Maybe it's time for a new reality show: Virtual Storage Wars. Google's Drive has been vying for lead with Microsoft's SkyDrive, taking on the industry leader, Dropbox, and other rivals such as Mozi. And now, Verizon Wireless has entered the fray with its Verizon Cloud, available as of Friday, for Apple's iOS devices and select Android-based smartphones.
According to the nation's top carrier, Verizon Cloud promises to keep your digital lives connected, even when real life has you on the go. Verizon says its new secure storage service is designed to sync and save important photos, videos, contacts, music, call logs and even text message.
Megabytes, Not Gigabytes
Verizon Cloud is available free from Apple's App Store as well as Google Play for tablets and smartphones. A desktop app can be downloaded from VerizonWireless.com.
Compatible mobile devices include Samsung's brand spanking new Galaxy S IV, the HTC Thunderbolt, and three models of Motorola's Droid, as well as three Samsung and two Motorola tablets. Apple phones must run iOS 5 or later, but no iPad support yet. If you're a Verizon subscriber, you get 500 megabytes of free cloud storage, or 25 gigabytes for $2.99 a month, 75 GB for $5.99 per or 125 GB for $9.99 per month. Data charges may also apply for using the Cloud.
Wait a minute...500 megabytes free? Apple's iCloud and Amazon's Cloud Drive all start with 5 GB gratis, while SkyDrive gives away 7 GB. Dropbox starts charging customers after 2 GB. Earlier this month, Google went nuts and upped its free storage capacity from 5 GB to 15 GB. All that makes Verizon's giveaway look pretty chintzy.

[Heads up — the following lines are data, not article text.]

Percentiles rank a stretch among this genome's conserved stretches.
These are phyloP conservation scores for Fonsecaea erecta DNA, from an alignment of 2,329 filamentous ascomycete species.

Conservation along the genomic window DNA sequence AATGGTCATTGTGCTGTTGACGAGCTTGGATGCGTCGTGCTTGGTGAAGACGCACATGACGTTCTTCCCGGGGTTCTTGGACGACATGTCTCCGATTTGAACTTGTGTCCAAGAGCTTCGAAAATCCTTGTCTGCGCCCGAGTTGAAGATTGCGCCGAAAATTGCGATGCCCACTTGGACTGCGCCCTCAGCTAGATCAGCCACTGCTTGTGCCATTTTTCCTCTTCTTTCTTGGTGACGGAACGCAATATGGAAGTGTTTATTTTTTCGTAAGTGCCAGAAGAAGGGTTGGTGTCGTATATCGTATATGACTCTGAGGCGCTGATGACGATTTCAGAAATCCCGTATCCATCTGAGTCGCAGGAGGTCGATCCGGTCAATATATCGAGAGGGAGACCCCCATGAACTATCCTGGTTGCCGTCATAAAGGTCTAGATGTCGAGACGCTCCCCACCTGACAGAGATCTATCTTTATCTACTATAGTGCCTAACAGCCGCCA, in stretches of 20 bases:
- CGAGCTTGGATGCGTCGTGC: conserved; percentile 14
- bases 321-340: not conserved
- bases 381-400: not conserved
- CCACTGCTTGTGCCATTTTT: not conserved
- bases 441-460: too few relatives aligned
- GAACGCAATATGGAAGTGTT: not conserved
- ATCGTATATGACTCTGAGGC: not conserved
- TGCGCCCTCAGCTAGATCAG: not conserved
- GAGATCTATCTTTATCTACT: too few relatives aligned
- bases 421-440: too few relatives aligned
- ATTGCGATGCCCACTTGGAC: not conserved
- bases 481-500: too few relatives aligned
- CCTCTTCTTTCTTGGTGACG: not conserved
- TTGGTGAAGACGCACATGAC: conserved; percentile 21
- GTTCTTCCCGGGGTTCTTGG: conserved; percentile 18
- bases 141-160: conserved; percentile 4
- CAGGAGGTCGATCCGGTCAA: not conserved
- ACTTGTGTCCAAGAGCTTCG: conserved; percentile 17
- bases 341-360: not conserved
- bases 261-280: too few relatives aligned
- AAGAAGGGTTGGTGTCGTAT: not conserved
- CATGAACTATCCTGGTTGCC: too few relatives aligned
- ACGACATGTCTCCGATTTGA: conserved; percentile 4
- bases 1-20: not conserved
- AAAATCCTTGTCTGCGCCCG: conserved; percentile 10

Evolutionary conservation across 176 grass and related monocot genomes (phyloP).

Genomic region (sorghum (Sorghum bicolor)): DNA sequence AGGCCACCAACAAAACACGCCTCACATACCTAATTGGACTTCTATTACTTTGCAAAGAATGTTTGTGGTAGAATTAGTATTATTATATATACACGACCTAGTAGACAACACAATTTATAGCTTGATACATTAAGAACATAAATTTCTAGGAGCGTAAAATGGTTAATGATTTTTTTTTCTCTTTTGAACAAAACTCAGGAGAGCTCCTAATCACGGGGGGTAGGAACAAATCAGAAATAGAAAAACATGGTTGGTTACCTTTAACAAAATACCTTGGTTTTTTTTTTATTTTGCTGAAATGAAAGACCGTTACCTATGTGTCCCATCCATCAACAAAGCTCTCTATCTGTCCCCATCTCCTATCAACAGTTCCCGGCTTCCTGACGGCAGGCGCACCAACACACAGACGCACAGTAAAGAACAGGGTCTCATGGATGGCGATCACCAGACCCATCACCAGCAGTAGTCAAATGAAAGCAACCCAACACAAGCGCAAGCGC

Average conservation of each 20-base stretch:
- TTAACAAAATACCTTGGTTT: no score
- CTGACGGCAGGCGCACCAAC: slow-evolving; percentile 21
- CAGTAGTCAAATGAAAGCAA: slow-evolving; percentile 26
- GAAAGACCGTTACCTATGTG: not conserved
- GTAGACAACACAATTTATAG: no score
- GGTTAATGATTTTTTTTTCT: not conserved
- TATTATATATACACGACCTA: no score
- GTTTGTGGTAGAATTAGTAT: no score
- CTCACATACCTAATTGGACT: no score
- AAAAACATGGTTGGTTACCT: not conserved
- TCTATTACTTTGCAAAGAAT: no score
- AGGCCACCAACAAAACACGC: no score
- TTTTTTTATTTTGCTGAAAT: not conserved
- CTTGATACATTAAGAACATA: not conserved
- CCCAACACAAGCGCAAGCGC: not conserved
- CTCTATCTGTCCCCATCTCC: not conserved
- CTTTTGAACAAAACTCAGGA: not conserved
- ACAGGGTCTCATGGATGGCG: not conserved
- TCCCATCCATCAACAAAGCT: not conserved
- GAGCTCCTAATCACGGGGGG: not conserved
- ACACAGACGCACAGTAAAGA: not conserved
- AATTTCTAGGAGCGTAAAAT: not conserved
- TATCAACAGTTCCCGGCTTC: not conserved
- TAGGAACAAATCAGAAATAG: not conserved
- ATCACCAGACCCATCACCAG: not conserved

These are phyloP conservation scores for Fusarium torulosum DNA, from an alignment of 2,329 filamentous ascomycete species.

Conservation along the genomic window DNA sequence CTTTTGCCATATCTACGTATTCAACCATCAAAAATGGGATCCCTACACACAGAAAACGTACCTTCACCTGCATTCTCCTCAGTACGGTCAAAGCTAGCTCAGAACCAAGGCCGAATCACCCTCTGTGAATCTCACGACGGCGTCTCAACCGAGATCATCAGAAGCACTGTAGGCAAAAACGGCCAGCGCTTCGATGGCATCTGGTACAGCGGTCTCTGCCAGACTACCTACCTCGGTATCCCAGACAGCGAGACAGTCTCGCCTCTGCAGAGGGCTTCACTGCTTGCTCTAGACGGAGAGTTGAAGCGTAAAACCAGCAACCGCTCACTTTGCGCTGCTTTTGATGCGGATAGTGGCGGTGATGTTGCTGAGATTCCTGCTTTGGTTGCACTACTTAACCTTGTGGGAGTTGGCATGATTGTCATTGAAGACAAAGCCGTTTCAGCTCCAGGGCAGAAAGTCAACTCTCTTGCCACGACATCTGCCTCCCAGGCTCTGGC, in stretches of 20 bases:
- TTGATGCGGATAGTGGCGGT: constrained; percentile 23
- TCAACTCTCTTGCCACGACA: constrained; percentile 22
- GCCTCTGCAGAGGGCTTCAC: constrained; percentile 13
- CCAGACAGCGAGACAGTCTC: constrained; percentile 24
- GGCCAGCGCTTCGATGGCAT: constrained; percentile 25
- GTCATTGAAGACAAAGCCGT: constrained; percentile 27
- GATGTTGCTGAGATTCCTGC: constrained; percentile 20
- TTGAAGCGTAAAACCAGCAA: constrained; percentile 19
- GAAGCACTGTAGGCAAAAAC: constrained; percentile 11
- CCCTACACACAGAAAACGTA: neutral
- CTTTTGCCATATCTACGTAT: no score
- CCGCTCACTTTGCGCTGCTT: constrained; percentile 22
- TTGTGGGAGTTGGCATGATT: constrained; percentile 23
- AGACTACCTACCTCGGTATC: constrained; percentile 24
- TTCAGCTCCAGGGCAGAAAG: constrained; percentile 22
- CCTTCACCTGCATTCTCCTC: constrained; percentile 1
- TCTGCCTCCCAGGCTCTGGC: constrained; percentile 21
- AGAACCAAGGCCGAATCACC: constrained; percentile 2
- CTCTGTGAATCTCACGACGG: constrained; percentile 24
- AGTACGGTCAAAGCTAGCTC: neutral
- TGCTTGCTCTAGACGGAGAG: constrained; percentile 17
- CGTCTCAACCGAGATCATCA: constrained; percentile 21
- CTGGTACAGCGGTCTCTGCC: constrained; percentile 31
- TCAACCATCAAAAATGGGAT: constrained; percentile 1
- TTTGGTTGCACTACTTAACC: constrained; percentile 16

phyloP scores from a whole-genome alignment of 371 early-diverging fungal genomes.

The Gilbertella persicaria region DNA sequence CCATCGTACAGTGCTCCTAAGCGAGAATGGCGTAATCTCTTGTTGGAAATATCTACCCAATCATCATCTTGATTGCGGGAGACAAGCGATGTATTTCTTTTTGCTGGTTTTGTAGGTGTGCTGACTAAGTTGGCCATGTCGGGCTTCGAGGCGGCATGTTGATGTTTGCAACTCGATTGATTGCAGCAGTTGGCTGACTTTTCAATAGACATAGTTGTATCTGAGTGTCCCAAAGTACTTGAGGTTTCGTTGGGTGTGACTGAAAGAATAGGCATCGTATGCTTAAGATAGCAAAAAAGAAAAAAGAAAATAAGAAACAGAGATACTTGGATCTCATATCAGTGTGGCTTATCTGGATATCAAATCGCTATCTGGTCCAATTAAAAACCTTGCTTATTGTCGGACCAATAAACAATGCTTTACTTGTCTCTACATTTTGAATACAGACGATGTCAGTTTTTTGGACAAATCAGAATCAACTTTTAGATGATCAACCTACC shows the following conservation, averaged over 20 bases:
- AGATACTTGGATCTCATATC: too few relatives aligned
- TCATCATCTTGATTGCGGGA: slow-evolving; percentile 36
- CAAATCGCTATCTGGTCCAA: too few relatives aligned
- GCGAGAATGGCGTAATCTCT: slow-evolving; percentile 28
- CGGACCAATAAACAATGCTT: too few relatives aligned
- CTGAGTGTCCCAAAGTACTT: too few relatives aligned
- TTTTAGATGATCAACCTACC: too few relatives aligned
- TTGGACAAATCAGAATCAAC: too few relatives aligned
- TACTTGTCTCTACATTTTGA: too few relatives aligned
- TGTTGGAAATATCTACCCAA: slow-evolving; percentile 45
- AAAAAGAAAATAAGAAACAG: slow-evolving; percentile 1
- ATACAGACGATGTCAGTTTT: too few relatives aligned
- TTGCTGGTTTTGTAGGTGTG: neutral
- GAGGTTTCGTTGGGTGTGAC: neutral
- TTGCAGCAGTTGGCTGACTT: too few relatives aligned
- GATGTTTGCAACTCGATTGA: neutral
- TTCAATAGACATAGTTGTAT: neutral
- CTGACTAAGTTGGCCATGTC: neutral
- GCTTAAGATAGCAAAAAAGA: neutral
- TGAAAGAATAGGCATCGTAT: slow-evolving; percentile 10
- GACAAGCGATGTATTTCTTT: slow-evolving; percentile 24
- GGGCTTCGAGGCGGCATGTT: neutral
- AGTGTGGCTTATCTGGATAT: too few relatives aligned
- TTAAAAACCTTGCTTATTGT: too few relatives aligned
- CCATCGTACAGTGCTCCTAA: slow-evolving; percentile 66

Of course, users don't have to choose between these services and can distribute their photos, documents and other data between all of them. So why pay $2.99 for 25 GB if you can use Google's 15 GB plus an Apple and Amazon account for free?
Making money from storage is likely secondary to these companies in comparison with their primary purpose of keeping customers attached to and engaged in their ecosystem. Apple's iCloud, for example, is a great place to keep all the songs, TV shows and movies customers download from iTunes, and freedom from the limitations of a device's internal drive encourages more buying.
Same Service, New Name?
"Cloud Storage Locker wars have already begun with platform vendors like Google, Microsoft and services like Box, and Dropbox competing at GB levels," said wireless analyst Neil Shah of Current Analysis. "Now, operators are also upgrading and rebranding their existing 'backup assistant' solutions as 'Cloud' solutions to attract existing loyal subscribers. They are banking on the years of built trust to compete in this space against [a company] like Google which might be perceived to be less privacy friendly."
He added that Verizon's advantage is in allowing its Cloud to store not only media but also text, multimedia messages, call logs and contacts.
"However, Verizon is still offering just 500 megabytes free, compared with the competition, which could make it less attractive," Shah said.